In a nutshell, we report the kilometers long GCF, which could be mass-produced, via coating graphene nanosheets on the surface of silica fibers industrially. Such GCF demonstrates fast thermal response, with thermal  mm2/s in the axial direction, 30-fold higher than conventional silica fiber. Leveraging this new fiber can enable detecting acceleration over 18-fold improvement for the FBG temperature sensor at one point, or 15-fold improvement for long-distance distributed fiber sensing system. Such fast response also demonstrates high reliability and robustness in repeated measurements. This work builds a bridge for the industrial combination of graphene and fiber optics, which offers not only inspiration for the combination of other 2D materials and optical structures but also a novel platform for high-performance optic-fiber temperature sensing, which may bring unpredicted evolution for applications such as deep-earth/deep-sea exploration, remote safety monitoring, and fire warning.

4. Materials and Methods

4.1. Fabrication and Characterization of the GCF

First, we mixed and stirred the graphene dispersion and the acrylate (graphene 30 wt%). This hybrid is sprayable by using an industrial fiber coater, under 120 kPa pressure. Optical fibers were fabricated directly in the drawing tower. Then, we controlled the spraying speed to ensure the coating thickness 20 μm. After surface coating, the graphene-acrylate film was exposed to UV light for full solidification. This implementation replaced the conventional polymer coating of a fiber to graphene-based material. We characterized the quality of the graphene coating by using microscopy, electric method, and Raman spectroscopy. The graphene nanosheets on-fiber are distributed tightly, enabling a typical electrical resistance 6 kΩ/mm.

4.2. Experimental Measurements

(1) Direct measurement of thermal diffusivity of the GCF: A temperature-controlled probe (TEC) was applied to heat a point on the fiber. The heated short fiber sections were pictured by using a lens calibrated thermoimager (Flir 655c), with temperature resolution 0.1 K, and spatial resolution 0.1 mm. (2) Optical measurement by using FBGs: We prepared FBG by using UV writing technique, and then, we coated the graphene-acrylate on the FBG. The FBG was measured by using an optoelectronic demodulator (FAZ Technology I4G), with a sampling rate 1 kHz and frequency resolution 0.1 pm. (3) Measurement based on the φ-OTDR: The temperature distribution along the GCF/silica fiber was measured through employing a φ-OTDR (Optical Science and Technology Ltd., uDAS), with spatial resolution 1 m and maximum sampling rate 250 Hz.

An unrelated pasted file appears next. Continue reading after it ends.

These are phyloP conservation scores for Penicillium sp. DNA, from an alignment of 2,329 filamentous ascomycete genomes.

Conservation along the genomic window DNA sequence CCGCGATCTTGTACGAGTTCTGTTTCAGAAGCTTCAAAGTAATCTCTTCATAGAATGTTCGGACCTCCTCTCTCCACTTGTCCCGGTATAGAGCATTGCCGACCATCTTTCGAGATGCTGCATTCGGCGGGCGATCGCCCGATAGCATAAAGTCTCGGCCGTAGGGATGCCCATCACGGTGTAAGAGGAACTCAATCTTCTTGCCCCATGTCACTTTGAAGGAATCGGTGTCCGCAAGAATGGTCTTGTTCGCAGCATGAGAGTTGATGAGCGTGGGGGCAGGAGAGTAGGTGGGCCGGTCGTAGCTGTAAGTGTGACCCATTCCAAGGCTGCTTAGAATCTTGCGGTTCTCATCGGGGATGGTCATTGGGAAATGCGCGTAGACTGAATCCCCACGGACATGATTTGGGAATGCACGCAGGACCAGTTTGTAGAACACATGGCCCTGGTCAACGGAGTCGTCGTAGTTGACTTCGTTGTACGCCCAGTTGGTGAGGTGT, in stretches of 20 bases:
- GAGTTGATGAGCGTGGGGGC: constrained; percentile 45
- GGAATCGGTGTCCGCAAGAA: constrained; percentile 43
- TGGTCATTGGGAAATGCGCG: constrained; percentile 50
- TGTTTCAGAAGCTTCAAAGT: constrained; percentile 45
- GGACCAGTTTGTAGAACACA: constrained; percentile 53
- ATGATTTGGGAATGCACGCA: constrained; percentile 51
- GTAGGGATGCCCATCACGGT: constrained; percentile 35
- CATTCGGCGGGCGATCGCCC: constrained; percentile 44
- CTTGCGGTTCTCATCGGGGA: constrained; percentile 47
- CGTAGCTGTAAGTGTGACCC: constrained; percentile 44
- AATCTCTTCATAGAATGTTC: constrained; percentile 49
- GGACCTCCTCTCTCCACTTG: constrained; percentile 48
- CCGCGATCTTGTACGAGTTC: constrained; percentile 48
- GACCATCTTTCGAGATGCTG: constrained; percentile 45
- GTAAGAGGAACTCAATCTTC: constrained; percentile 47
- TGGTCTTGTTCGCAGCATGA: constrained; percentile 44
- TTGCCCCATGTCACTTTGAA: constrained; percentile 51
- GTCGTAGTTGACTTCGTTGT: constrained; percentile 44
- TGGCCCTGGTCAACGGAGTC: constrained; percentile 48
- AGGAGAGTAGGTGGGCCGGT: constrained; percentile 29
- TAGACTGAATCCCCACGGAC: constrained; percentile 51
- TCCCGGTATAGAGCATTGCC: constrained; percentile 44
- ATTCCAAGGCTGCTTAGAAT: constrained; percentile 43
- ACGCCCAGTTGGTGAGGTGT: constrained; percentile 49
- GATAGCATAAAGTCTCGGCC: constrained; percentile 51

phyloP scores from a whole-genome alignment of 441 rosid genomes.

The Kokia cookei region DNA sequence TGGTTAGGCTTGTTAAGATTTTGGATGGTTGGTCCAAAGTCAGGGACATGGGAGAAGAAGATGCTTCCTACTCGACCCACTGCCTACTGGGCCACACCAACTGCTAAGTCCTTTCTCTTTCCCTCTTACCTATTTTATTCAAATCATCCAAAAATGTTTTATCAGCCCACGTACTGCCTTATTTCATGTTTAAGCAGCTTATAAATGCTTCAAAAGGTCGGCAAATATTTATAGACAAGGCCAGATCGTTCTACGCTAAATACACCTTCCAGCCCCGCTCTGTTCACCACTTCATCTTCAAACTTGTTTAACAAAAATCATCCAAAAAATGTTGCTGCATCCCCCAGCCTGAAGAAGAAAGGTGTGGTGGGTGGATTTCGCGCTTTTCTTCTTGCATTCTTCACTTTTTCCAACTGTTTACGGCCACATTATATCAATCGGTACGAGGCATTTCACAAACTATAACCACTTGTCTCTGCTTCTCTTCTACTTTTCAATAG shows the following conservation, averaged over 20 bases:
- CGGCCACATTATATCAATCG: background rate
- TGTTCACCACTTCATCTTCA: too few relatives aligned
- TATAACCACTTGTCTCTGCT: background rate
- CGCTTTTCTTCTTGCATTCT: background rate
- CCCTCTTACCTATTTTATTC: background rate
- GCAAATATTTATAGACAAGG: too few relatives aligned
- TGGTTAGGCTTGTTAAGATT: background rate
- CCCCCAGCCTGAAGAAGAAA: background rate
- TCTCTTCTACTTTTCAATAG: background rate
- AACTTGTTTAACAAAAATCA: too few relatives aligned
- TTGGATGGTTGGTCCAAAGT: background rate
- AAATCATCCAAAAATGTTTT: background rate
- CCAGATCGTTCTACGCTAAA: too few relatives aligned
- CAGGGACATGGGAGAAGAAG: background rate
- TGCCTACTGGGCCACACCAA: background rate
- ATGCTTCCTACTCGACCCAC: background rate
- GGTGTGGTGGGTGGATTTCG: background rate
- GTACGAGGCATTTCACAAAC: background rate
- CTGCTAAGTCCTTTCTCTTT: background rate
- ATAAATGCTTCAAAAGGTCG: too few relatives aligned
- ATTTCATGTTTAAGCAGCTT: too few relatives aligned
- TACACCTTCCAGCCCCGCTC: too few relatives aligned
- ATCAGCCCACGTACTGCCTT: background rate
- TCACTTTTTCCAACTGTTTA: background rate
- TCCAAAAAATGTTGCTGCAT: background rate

Conflicts of Interest

The authors declare no competing financial interests.

Authors’ Contributions

B.Y. and Y.R. led this work. Y.G., B.H., J.D., and N.A. built the setup and measured the fibers and sensing systems. H.G. and W.R. led the fabrication and optimization of the graphene material. S.C. B.H., Y.G., and D.J. led the fabrication of the graphene-coated fibers. B.Y., Y.L., B.H., and C.Q. finished the theoretical analysis. All the authors discussed and analyzed the results. B.Y., B.H., Y.G., Y.L., W.R., and Y.R. prepared the manuscript. Yiyong Guo, Bing Han, and Junting Du contributed equally to this work.


We thank the discussion and support from Prof. Zinan Wang and Dr. Teng Tan from the UESTC. The authors acknowledge support from the National Science Foundation of China (61705032 and 61975025), the 111 project (B14039), and the UESTC-ZTT joint laboratory project (H04W180463).

Supplementary Materials

Section S1: material preparation and characterization. Section S2: experimental setups and extended discussions for FBG testing. Section S3: experimental setup and extended discussions for distributed fiber temperature testing. Figure S1: preparation of the graphene nanosheets in industry. Figure S2: electrical property of the GCF. Figure S3: setups. Figure S4: simulated temperature field diffusions. Figure S5: measured spectral shift trace of the graphene-coated FBG. Figure S6: schematic diagrams of the distributed fiber sensing systems. Figure S7: performance of the GCF for temperature sensing in Raman scattering-based DTS. Table S1: properties of the graphene nanosheets. Table S2: comparison of different GCF fabrication schemes. Table S3: sensing performance comparison of the graphene-coated and gold-coated fibers. References (28, 4246). (Supplementary Materials)